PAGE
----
Having completed my junior year at Truman State University, I’ve learned about a myriad of academic subjects — English, history, physics, chemistry, biology, philosophy and more.
But, in spite of the breadth of my education, one of the most glaring holes was the field of agriculture. I’ve never lived on a farm, never worked on a farm and, until a few weeks ago, didn’t even know which crops are classified as row crops. If I weren’t able to purchase my food at grocery stores, I’d undoubtedly starve.
This summer is hardly a break from my education — if anything, it’s been an educational experience more demanding than ever. This time, I’m not learning about Russian literature or about the philosophy of Kant. No, my education with Missouri Farm Bureau has been more down and dirty, one might say.
It’s been nothing short of a crash course in Missouri agriculture. I’m still naive compared to my interviewees, but I’m learning from the best. I’m speaking with those who grow everything from asparagus to zucchini, and people who farm more acres than there are words in this editorial. I’ve had the opportunity to learn about differences in irrigation practices, about different breeds of cattle and what daily life on a farm is like.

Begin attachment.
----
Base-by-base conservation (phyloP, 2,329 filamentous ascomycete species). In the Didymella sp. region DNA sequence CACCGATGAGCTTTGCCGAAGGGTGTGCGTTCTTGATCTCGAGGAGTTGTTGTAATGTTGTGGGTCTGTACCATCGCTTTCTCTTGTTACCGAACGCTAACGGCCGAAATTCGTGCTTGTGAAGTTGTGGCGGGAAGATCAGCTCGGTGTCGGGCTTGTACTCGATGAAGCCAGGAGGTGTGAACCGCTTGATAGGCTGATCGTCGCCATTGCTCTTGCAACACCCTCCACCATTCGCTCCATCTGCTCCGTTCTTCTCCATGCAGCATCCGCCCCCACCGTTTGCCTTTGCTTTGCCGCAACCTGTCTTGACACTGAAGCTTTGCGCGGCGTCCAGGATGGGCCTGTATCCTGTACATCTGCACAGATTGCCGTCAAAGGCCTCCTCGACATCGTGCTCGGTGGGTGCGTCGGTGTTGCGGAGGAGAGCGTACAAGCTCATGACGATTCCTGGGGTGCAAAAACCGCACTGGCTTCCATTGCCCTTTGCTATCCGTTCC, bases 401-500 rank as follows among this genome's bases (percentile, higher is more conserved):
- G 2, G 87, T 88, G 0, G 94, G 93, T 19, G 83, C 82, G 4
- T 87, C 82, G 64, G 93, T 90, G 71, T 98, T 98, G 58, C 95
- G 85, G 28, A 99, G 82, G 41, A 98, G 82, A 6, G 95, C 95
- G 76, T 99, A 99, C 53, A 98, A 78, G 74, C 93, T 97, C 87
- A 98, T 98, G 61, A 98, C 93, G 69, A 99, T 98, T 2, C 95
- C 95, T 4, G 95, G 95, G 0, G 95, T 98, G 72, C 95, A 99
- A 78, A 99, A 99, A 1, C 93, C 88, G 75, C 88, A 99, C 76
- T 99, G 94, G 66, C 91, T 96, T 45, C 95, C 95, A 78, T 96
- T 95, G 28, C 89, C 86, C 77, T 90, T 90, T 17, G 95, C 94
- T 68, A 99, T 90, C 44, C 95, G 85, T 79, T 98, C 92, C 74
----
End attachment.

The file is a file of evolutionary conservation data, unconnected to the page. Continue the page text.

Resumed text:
I feel as if I’m a youth excitedly peeking over the fence in the neighbor’s yard, glimpsing how others live. Almost daily I come upon unfamiliar lingo, and I have gotten used to asking for clarification when farmers assume I have an agricultural background. And, I accept that I’ll probably never have the expertise to rope cattle with the grace of many Missouri ranchers, and I might never be able to grow much more than the few herbs and pepper plants in my garden. As someone who grew up without a farming background, like so many 21st century Americans, I will always have plenty to learn about agriculture.
Still, I sometimes think my unusual background is a blessing in disguise at an agricultural organization. I have a perspective that allows me to understand, in a way that many farmers never could, why so many of my urban counterparts are confused about what a genetically modified organism is, why some people wrongly condemn conventional farming practices and why some are unduly concerned about regulating oft-dry land under the EPA’s proposed Waters of the United States rule. If my education this summer has taught me anything, it’s that farmers are clamoring to have their voices heard, not to swindle the American public but to continue providing for the nation that has provided so much for them.
Perhaps, as an intern in the Public Affairs department, my background puts me in a perfect position to explain farmers’ ways of life to urban America. Perhaps this is what my supervisor saw when he chose the unlikely internship candidate with no farming background.
And, as I continue to learn about Missouri farmers’ ways of life, I can’t help but feel an obligation. Just as Missouri farmers feel an obligation to be just stewards of their lands, I feel an obligation to be a just steward of my growing knowledge about agriculture. If I can’t feed America, I’ll work to ensure we respect and cherish those that can.
Robert Overmann, of Cape Girardeau, is a student at Truman State University and a summer intern for Missouri Farm Bureau, the state’s largest farm organization.